Honduran migrants gather to try forming new caravan

published 2020-01-15 16:28:36 by Louis Casiano

Hundreds of people, mostly Hondurans, began walking and hitching rides from San Pedro Sula, Honduras, on Wednesday in hopes of starting another migrant caravan similar to one that traversed through Mexico and inundated American border agents in 2018.

Their attempt to form another caravan comes as Mexico has begun stepping up efforts to block migrants from arriving at the southern border amid pressure from the Trump administration. Many migrants are seeking asylum in the United States, citing endemic poverty and increases in crime and gang activity in their Central American countries.

“We aren’t living here, we’re just surviving,” said Elmer Garcia, 26, a migrant from the town of Comayagua, Honduras. “So it doesn’t make much difference if you die there, or die here.”

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Migrants ride on top of a truck moving along the highway, in hopes of reaching the distant United States, from San Pedro Sula, Honduras, early Wednesday. Hundreds of Honduran migrants started walking and hitching rides Wednesday from the city of San Pedro Sula, in a bid to form the kind of migrant caravan that reached the U.S. border in 2018. (AP Photo/Delmer Martinez)

Wednesday’s journey could face obstacles from Mexican authorities, which broke up a number of attempts to form caravans last year.

“The truth is, it is going to be impossible for them to reach the United States,” said human rights activist Itsmania Platero. “The Mexican police have a large contingent and they are going to catch all the migrants without documents and they will be detained and returned to their home countries.”

In an attempt to decrease the flow of migrants, the U.S. has entered into bilateral agreements with Guatemala, Honduras and El Salvador to deny people the opportunity to apply for asylum in the U.S. in an effort to enlist other countries to help deal with the ongoing crisis.

Migrants are instead sent back to Central America with an opportunity to ask for protection there.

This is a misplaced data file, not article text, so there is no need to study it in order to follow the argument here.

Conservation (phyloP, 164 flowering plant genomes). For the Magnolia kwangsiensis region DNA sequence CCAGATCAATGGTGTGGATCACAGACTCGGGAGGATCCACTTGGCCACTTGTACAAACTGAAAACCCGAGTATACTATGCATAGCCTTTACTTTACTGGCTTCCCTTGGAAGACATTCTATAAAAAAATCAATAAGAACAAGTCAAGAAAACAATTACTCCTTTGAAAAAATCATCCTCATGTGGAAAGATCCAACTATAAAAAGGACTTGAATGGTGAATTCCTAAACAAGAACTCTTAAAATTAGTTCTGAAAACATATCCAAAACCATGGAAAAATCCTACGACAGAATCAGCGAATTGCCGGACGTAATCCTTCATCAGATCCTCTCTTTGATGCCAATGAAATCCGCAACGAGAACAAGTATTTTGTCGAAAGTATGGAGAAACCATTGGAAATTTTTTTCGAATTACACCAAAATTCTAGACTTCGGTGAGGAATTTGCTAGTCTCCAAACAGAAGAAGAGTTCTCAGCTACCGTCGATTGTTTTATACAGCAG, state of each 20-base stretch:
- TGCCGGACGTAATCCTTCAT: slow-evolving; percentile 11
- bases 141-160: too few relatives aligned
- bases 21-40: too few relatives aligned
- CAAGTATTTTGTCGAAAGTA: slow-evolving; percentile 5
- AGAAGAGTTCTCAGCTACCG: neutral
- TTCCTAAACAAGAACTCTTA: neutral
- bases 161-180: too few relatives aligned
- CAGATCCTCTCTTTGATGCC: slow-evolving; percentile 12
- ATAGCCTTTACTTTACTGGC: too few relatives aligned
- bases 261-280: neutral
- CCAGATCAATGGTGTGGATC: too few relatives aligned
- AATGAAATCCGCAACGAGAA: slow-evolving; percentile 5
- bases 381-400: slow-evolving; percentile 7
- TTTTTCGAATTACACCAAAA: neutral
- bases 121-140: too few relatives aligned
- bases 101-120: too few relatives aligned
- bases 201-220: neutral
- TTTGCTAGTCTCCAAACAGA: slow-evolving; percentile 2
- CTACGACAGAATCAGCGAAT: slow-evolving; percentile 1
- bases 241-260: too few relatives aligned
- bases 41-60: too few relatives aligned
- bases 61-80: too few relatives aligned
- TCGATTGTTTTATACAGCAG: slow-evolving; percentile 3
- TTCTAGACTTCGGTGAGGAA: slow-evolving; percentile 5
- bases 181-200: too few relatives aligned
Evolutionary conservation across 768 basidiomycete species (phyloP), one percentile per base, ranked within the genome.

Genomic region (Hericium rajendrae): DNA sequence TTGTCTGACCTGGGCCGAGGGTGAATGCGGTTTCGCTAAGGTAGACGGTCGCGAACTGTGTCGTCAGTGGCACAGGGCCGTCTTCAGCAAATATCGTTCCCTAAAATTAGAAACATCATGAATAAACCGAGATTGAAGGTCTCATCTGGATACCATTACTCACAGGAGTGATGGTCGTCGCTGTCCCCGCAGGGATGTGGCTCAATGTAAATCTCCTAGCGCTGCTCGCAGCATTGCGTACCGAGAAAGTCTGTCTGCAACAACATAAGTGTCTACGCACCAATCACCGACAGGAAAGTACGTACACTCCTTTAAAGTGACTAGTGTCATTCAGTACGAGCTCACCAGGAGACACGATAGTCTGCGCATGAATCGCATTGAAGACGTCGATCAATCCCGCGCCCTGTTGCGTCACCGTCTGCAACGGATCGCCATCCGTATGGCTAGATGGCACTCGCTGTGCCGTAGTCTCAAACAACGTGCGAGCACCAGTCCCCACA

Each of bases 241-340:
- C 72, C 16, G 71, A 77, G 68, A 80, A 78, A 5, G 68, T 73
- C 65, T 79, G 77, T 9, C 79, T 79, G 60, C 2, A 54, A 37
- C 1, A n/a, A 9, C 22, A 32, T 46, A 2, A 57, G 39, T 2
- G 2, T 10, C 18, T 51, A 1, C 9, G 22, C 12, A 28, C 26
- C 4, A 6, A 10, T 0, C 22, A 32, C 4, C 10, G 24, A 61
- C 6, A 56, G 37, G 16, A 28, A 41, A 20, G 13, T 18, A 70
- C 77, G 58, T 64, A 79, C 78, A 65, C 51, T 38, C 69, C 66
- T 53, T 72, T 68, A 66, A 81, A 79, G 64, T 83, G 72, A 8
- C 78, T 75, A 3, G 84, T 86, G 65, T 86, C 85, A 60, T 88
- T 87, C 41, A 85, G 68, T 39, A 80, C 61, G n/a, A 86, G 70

Gerson Noe Monterroso, 34, said he’s been unemployed for five years and sees the journey to the U.S. as an opportunity. He left his home in Choloma, just north of San Pedro Sula, with dreams of finding a job to send money back to his family.

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He was making the trip Wednesday with his toddler in his arms. His other children are with their grandparents back home, he said.

Israel Connor, a Nicaraguan who has been living in Honduras since fleeing political and social upheaval, left Wednesday with his wife and their three children, ages 3 to 5.

“We are going to struggle, but if God is with us, nobody can stop us,” said Connor. “We know we are going to get through Guatemala, and God will soften the hearts of the Mexican authorities.”

After arriving at the U.S.-Mexico border, migrants seeking asylum are given a series of options: One is to be sent back to Guatemala as part of a “safe third country” agreement with the U.S. or their home country. Another is entering into the Migrant Protection Protocols (MPP) — also known as “Remain-in-Mexico” — where they can wait out their cases in Mexico.

The program ended the practice of “catch-and-release” by where immigrants were released into the U.S. to await their hearings.

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Critics and human rights advocates say sending migrants to countries marred by violence puts them in danger. The Trump administration recently started returning Mexican migrants deep into the country, as far down as Guadalajara.

The plan marks a change from past protocols, which called for releasing migrants at the border. Homeland Security officials expect to return 250 Mexican migrants each week.

Fox News’ Adam Shaw and The Associated Press contributed to this report. 


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